2. Wally Hammond (Eng)
For a while he was a phenomenon, Bradman before Bradman arrived. For the 1928-29 tour of Australia alone, when he made 904 runs at 113, including four hundreds of which two were doubles, he will always be remembered. Powerful and majestic, his off drive could have been the model for the stroke.
3. Sir Garfield Sobers (WI)
Recognised as clearly the world's greatest all-round cricketer, he was a breathtaking batsman. The sour personality which has come to prevail latterly cannot diminish the sheer joy of his cricket and his bravura left-handed batting.
4. Ken Barrington (Eng)
If he is not an obvious choice because his batting was resolute rather than joyous, his figures were still formidable. He never gave away his wicket lightly and though he never appeared in an Ashes-winning team he epitomised the bulldog spirit.
5. Graeme Pollock (SA)
Cut off in his prime because of South Africa's isolation, he still illuminated the game. His timing was precise and artistic, belying his robust build, and the remarkable 125 (out of 160) he scored in the most testing conditions at Nottingham in 1965 left an lasting impression on spectators.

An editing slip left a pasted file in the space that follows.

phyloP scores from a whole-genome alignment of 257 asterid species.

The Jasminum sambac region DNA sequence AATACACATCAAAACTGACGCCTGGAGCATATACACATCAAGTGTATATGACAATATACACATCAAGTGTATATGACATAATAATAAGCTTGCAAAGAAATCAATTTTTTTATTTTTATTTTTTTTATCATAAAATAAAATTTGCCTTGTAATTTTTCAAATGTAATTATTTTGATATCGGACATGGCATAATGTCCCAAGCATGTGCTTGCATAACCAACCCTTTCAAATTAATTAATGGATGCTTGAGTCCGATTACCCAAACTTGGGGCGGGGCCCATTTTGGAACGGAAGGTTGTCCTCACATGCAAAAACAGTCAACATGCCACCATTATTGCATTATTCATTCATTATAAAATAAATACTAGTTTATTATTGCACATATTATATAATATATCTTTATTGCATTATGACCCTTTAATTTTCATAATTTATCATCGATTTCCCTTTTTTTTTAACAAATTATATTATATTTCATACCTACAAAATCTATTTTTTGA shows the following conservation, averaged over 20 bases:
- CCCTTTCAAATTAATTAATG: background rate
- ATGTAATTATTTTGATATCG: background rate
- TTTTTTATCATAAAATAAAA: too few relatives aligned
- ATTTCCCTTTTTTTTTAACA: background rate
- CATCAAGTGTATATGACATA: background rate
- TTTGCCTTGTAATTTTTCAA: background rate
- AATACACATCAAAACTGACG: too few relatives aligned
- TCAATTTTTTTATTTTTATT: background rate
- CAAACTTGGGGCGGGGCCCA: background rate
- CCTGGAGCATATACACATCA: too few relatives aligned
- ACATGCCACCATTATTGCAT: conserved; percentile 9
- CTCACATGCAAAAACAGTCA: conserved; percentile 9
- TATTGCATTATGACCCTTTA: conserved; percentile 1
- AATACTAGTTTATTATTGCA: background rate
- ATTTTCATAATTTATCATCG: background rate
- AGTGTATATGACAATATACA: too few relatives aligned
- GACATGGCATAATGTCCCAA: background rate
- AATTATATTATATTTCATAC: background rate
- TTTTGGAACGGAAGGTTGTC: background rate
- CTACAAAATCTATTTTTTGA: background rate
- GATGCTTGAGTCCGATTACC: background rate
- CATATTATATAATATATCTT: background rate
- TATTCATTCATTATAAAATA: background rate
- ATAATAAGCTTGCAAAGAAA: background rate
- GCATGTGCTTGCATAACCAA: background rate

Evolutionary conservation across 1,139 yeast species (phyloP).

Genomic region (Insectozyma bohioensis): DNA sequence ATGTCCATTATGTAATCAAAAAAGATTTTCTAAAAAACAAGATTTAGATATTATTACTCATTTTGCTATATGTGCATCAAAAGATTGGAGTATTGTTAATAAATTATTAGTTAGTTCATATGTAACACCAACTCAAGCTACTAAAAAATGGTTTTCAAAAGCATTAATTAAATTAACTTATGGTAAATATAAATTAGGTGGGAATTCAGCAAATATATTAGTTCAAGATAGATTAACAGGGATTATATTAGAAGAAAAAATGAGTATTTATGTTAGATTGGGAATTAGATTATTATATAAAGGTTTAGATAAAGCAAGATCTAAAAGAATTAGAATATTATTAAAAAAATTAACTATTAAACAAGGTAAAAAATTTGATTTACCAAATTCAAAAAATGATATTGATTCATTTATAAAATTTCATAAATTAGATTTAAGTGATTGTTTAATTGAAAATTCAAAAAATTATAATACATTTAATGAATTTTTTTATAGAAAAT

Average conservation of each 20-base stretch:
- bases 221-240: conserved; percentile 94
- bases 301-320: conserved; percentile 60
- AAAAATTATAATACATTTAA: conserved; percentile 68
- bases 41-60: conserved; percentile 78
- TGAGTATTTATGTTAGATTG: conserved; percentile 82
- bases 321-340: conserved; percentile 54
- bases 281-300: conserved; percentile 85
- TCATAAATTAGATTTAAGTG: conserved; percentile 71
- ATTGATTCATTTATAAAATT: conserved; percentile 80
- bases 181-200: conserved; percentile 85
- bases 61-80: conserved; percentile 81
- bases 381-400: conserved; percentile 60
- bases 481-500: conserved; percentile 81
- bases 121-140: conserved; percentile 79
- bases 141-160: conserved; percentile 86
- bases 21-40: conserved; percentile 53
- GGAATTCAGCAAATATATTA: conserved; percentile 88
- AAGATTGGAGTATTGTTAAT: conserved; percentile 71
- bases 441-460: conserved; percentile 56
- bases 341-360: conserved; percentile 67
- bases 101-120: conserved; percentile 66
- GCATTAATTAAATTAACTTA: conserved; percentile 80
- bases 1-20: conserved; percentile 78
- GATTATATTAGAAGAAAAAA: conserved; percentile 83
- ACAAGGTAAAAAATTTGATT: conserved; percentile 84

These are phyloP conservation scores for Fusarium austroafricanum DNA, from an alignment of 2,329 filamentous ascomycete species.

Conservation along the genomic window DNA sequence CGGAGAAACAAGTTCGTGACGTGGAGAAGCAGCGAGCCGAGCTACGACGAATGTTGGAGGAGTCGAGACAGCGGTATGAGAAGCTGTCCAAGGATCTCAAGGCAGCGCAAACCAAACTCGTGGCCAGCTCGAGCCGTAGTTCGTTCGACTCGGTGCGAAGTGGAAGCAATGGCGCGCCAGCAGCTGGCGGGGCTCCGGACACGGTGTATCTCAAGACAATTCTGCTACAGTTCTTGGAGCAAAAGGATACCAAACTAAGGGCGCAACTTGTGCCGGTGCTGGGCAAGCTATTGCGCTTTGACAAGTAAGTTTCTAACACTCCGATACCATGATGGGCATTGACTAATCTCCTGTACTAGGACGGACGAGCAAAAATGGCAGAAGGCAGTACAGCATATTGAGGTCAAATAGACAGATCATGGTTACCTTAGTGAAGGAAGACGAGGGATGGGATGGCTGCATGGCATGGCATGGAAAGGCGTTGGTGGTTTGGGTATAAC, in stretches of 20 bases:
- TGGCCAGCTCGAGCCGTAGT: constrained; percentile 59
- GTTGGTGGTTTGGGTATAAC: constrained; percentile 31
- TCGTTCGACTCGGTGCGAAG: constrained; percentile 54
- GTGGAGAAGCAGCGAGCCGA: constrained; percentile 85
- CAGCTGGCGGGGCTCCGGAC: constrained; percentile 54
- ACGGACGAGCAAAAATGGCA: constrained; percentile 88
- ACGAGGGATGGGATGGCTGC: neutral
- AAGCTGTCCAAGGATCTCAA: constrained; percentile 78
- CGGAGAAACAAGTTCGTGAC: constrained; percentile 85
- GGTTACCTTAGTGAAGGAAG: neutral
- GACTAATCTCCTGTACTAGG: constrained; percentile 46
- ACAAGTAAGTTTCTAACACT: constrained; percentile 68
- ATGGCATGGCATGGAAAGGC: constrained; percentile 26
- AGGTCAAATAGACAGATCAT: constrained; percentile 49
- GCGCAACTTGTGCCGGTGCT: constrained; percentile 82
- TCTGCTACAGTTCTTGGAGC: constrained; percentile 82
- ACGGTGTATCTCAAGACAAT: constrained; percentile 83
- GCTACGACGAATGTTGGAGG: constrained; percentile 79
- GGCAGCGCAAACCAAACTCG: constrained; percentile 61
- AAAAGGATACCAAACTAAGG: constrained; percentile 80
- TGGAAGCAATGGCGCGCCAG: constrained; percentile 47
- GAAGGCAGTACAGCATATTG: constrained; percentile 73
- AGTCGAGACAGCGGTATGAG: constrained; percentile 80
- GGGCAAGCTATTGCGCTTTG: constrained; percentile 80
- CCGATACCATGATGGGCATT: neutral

6. Sir Viv Richards (WI)
He intimidated bowlers like a mugger in a convent. When he came out, sauntering, almost swaggering, inevitably chewing gum, there was menace in the air. Occasionally, but not often enough for bowlers, he was undone by his desire to dominate. He hit the ball hard – and frequently with a cross bat. An astonishing sight.
7. Javed Miandad (Pak)
Tempestuous, with a wide array of strokes, he was usually prepared to play. A key member of the World Cup win in 1992, he combined the methods of a streetfighter with those of a concert pianist.
8. Brian Lara (WI)
At times he was unbowlable to. The timing and placement were wonders to behold. He lacerated fields, he could bat sensibly with remarkable control, and he could win matches off his own bat.
9. Sachin Tendulkar (Ind)
Maybe he has not done it when the chips were down that often, but to have survived in the Indian goldfish bowl and scored 81 international centuries with strokes of genius and audacity is wholly admirable.
10. Ricky Ponting (Aus)
Not always aesthetically delightful (nor was the Don), he has produced results of a high order after being spotted as a boy. Sometimes he has hard hands but his certainty of stroke and execution is marvellous.Reuse content